Content tagged with "plants"

Black Walnut Tree

black-walnut-tree
Black walnut trees grow up to 90 feet tall with a rounded, open crown. More

Black Walnut Twig Cross Section

black-walnut-twig-cross-section
Twigs thick, light brown, with fuzzy buds and tan, chambered pith at the core of the twig. More

Black-Eyed Susan

Photo of black-eyed Susan flowerhead.
Black-eyed Susan flowerheads are solitary or in loose, open clusters, terminal on the stalk, and grow to 4 inches across. The 8–21 ray flowers are rich yellow or orangish and slender. The central disk is deep brown to purple-brown and hemispherical, becoming egg-shaped with maturity. More

Black-Eyed Susan

Photo of black-eyed Susan flowerhead.
Black-eyed Susan is popular as a native garden ornamental and is often sold as a cut flower. Historically, Native Americans used this and other Rudbeckia species medicinally. More

Black-Eyed Susan

Photo of black-eyed Susan flowerheads.
Black-eyed Susan is a tremendously popular native wildflower for gardening. It’s also commonly planted along roadways, so when it’s blooming, May through October, you’re sure to see it somewhere. More

Black-Eyed Susan

Photo of several black-eyed Susan flowers.
Its profusion of cheery, bright yellow flowers make black-eyed Susan one of our most beloved wildflowers. It is one of nine species of Rudbeckia recorded in Missouri, and it is the most familiar. More

Black-Eyed Susan

Photo of black-eyed Susan plants blooming along the edge of a field.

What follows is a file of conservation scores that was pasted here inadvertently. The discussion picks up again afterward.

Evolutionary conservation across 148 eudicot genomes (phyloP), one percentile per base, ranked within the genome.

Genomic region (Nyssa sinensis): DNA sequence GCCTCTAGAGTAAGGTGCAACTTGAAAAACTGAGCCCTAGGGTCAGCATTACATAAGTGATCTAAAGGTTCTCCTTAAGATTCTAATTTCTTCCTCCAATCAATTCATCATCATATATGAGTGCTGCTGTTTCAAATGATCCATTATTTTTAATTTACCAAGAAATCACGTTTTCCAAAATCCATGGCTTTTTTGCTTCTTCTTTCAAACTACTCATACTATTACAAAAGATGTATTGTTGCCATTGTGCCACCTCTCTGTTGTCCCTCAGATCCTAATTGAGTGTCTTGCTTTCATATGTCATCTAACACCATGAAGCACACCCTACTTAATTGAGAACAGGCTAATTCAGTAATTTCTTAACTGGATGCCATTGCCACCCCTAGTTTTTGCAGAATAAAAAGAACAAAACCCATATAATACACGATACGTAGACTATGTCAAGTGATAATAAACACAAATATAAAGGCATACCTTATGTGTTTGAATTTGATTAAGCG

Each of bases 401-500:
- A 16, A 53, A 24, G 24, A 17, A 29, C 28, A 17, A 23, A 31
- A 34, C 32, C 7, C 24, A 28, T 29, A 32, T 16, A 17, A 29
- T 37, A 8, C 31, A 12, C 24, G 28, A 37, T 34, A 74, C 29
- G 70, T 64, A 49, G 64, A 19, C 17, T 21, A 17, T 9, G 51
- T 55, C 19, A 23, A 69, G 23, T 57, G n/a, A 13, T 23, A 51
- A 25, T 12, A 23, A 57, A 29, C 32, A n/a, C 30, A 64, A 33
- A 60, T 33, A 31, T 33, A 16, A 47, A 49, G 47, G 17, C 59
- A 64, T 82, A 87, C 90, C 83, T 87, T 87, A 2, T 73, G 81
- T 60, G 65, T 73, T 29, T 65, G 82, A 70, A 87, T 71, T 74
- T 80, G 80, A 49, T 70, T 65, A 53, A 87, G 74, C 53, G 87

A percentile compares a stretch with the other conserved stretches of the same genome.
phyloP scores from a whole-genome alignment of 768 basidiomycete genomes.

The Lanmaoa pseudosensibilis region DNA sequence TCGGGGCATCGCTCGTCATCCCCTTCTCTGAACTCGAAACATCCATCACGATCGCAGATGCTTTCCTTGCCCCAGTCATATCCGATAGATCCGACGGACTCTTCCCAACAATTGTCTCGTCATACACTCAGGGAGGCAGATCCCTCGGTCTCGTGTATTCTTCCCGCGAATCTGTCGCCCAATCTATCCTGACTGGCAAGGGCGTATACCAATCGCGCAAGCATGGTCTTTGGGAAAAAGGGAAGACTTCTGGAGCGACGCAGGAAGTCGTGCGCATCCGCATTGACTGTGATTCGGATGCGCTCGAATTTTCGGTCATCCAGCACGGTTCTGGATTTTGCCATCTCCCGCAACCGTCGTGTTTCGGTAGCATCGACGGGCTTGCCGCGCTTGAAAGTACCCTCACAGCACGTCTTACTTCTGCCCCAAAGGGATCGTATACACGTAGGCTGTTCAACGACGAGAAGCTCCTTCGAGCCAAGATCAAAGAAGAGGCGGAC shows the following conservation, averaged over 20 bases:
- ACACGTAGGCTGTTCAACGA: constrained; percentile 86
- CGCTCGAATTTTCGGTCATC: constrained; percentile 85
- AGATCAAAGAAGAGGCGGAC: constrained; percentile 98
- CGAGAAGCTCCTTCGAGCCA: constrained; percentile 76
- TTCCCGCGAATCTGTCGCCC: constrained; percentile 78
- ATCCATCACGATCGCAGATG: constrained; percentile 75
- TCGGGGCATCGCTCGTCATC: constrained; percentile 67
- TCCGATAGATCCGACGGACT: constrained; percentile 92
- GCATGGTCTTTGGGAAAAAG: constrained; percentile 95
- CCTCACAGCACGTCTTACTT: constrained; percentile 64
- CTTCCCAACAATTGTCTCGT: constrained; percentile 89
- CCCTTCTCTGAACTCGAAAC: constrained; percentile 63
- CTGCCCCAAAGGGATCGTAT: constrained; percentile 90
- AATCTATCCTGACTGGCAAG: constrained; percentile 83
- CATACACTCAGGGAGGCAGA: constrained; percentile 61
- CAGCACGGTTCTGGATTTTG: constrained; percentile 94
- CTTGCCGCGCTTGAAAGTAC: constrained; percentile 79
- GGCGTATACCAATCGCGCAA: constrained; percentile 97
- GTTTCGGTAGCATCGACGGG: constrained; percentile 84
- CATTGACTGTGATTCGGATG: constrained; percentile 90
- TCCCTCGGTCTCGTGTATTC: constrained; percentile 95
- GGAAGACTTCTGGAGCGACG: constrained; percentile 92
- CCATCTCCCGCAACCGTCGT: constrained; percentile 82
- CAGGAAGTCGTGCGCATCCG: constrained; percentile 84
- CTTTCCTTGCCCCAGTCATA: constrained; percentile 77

Black-eyed Susan commonly grows in pastures, old fields, railroads, roadsides, and open, disturbed areas. This is the most abundant rudbeckia in Missouri and the one that prospers best in disturbed habitats. More

Black-Eyed Susan

Photo of black-eyed Susan flowerhead with a beetle on it.
In the 1970s, researchers explored the different patterns of reflected ultraviolet light in the corollas of this and other rudbeckias. Although UV light is invisible to humans, bees and some other insects can see it, and the special patterns in the flowers serve especially to attract them. More

Black-Footed Polypore (Bottom)

Photo of black-footed polypore, fan-shaped mushroom, showing tan pores beneath
The cap of a black-footed polypore convex to funnel-shaped. The underside has pores that are tiny, circular (sometimes with angles), and whitish to tannish. The stalk is off-center and tough, has equal sides, and is blackish; its texture is smooth. More